In a region in which no major airports have been built for over two decades, Mexico stands out with a privileged position, enjoying access to two oceans. Hence, the country “can be a global logistics air hub and NAICM is urgently needed,” Juan Torres Landa, Partner at Hogans Lovells, said on Tuesday at the Mexico Infrastructure & Sustainability Summit 2017, held at the Hotel Sheraton Maria Isabel. The two-day event gathered several of the megaproject’s key players to discuss the agenda and expectations for Mexico’s door to the world. The leaders found three key axes for NAICM’s agenda: transparency, sustainability and governance.
The first, transparency, is quintessential to foster the required investment and gain the approval of the people. Alicia Silva, Director and Founder of Revitaliza Consultores, understands that there is a lot of disbelief about how the project is being carried out, given its magnitude. “This project almost seems unreal, but Mexico indeed has a transparent project,” she said. Moreover, Eduardo Andrade, Director of Sacyr Mexico, pointed out that “the one who finances really believes in the project, in the economy of the country and in the need for it,” but certainly requires accountability before placing its trust. The OECD has so far published two reports on NAICM, stressing the importance of corporate governance throughout the project, the second axis.
Jacobo García, Senior Specialist in Policies of Integrity and Public Purchasing at OECD, said that “infrastructure is a source of investment and competitiveness for any country.” It is key to focus on the importance of governance of infrastructure projects to plan a strategic execution of them, as “the mega project is a conglomerate of projects of such a magnitude that will carry a social dynamic of high impact,” he said.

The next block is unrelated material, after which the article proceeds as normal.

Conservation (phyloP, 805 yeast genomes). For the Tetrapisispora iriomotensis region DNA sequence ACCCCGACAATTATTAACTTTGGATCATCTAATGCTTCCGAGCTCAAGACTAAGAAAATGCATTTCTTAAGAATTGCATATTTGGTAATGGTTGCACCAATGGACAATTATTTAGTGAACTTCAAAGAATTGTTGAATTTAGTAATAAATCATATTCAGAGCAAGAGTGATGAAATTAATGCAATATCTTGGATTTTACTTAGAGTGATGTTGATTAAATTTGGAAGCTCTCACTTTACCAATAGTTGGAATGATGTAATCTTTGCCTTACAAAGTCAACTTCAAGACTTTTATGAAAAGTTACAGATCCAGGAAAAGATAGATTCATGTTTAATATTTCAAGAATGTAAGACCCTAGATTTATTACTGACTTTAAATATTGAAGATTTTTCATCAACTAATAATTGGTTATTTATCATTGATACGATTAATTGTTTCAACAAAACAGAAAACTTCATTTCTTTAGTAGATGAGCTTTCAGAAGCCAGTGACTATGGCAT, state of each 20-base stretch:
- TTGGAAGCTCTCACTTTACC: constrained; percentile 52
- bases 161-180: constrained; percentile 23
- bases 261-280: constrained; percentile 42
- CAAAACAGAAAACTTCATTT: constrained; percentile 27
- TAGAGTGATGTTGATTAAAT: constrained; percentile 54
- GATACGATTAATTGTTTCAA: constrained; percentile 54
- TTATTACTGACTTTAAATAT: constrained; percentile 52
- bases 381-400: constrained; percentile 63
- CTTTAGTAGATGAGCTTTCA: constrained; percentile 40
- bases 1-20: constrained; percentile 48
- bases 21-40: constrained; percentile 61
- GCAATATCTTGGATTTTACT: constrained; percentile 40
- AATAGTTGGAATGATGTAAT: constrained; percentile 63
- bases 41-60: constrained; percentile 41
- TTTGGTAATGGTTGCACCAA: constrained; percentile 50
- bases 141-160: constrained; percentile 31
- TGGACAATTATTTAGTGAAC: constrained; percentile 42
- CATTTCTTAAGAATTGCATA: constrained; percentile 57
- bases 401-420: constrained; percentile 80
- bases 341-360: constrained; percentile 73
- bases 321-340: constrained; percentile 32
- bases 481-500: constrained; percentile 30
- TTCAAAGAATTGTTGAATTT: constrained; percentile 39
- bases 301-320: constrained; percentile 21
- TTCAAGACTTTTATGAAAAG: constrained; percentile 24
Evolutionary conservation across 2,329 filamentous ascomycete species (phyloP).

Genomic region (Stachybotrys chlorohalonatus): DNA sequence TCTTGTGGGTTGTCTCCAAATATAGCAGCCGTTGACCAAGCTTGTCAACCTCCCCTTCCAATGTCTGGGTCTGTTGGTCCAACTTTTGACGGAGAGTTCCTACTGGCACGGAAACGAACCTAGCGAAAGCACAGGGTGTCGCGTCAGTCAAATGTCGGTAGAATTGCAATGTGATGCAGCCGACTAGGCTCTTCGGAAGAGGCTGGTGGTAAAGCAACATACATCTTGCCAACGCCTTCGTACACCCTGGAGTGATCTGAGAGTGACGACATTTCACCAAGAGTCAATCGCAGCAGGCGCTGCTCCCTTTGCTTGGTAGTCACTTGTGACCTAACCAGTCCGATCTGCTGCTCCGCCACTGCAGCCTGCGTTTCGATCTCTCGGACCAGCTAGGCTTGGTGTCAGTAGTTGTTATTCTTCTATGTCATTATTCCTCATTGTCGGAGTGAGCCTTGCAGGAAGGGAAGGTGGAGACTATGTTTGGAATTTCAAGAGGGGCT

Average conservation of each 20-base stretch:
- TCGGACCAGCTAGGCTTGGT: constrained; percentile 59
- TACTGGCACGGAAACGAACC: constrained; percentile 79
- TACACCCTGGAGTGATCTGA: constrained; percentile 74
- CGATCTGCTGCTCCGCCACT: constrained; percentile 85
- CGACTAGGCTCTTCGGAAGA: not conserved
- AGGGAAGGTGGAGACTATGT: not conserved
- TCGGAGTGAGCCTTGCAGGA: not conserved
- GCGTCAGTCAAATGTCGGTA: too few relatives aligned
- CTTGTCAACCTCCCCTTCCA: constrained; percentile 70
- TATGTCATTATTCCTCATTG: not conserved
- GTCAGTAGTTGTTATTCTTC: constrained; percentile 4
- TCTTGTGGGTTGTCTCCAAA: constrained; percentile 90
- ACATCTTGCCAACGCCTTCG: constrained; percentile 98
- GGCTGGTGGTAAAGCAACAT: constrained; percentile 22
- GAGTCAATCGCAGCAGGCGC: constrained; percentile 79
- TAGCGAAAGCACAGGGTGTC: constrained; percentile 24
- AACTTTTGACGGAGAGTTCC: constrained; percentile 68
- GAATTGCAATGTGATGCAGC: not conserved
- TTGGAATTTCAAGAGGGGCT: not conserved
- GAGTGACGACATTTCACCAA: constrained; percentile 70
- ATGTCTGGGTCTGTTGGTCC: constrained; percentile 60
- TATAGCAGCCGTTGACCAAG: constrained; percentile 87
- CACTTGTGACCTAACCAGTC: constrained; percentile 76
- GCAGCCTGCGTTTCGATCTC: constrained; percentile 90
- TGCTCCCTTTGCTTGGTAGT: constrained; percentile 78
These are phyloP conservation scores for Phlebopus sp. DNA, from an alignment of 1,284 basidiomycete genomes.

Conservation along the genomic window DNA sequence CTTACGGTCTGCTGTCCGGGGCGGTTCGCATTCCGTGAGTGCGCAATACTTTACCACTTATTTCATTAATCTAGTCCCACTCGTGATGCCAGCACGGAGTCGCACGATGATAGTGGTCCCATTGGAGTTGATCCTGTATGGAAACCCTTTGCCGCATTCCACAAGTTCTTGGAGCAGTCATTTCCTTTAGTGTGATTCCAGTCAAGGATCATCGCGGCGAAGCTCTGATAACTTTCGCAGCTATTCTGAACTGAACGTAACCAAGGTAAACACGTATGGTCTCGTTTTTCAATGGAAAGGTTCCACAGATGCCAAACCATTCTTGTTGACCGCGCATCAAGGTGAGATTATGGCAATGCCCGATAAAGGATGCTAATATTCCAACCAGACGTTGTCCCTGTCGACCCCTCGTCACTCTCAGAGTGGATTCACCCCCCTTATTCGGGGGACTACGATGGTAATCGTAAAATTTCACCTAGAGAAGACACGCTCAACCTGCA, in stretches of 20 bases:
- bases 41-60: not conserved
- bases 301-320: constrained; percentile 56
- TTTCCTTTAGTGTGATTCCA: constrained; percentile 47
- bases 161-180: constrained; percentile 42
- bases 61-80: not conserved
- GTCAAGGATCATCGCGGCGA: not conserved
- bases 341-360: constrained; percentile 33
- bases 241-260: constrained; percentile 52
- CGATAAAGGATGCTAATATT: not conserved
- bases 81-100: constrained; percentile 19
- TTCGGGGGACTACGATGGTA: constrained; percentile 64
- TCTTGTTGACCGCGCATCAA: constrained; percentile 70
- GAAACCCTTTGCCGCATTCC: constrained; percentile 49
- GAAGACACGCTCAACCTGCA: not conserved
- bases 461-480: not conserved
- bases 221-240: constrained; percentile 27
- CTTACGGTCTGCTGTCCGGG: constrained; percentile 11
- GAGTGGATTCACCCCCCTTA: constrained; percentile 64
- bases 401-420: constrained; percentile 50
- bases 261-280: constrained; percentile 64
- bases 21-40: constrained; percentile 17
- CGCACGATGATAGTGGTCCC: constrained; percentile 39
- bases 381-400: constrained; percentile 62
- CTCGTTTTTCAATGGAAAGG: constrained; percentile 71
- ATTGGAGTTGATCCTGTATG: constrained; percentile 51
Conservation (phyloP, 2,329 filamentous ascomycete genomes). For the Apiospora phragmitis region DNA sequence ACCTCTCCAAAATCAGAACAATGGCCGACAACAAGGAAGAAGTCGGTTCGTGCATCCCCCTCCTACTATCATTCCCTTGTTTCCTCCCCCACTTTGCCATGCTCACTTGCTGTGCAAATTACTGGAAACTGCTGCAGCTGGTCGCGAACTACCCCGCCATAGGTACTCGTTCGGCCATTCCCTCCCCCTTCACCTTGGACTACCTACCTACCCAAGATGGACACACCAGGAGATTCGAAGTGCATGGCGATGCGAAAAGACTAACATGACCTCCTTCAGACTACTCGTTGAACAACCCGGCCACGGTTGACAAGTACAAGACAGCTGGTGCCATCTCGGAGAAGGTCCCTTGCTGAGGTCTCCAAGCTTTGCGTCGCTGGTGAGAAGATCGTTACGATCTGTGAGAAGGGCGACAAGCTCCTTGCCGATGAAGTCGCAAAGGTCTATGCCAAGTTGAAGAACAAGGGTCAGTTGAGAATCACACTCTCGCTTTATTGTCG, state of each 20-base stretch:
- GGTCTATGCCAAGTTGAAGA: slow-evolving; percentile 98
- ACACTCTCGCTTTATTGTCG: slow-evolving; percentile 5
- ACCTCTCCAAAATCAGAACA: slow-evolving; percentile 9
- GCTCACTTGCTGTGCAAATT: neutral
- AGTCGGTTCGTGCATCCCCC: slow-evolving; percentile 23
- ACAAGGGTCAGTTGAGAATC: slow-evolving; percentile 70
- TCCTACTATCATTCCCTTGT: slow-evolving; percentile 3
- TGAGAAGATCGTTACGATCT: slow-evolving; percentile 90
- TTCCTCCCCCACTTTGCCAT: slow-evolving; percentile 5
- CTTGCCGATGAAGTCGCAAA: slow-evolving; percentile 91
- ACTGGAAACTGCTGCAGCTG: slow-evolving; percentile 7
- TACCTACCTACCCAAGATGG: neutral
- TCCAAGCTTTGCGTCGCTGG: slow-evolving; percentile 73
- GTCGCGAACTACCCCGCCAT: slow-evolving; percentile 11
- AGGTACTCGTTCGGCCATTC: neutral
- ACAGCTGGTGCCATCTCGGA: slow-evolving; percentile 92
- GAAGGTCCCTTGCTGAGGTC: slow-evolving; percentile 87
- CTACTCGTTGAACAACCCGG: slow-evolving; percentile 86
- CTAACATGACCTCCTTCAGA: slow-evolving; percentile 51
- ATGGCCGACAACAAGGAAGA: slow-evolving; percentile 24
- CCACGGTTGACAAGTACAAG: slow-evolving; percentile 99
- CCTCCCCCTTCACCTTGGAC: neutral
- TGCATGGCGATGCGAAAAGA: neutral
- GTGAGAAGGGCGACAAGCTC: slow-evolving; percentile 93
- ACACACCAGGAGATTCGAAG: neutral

Strategic planning through optimum governance will also help secure the continuity of the project. “A logistics air hub implies certain complexities,” said Joseph Woodard, Head of Contracts and Procurement at Parsons. The fact that there will be no simultaneity of operations between AICM and NAICM increases the need to comply with construction deadlines, especially since AICM already has a closing date. In this regard, COCONAL President Héctor Ovalle said, “I can guarantee you will see the second airstrip paved and finished on time.”
Regarding sustainability, the third axis, Silva believes “this is one of those projects in which sustainability works in synergy with the finances.” NAICM’s financial scheme has been internationally awarded the highest ratings for its green bonds. Likewise, “sustainability is being perceived as a reference point on how things are being done well,” it is a type of metric being used to evaluate the project, she said. Torres Landa agreed. “I believe that it is fundamental to have an environmentally friendly project.”
To this end, the OECD’s García pointed out that the project, which will be developed in an economically depressed zone of the city, promises to have a positive impact on boosting the local economy but also to increase the life quality of the local population. Silva agreed: “We can really generate a social impact in an area that was in recession and significantly increase life quality.” Moreover, she stressed that “we have many metrics on how this impact will regenerate this part of the city.”
Woodard defined NAICM as an “exemplary project, unique in Latin America and the world and a huge opportunity for Mexico.” Likewise, Andrade concluded with the remark that “this project is unstoppable as it is so advanced already.”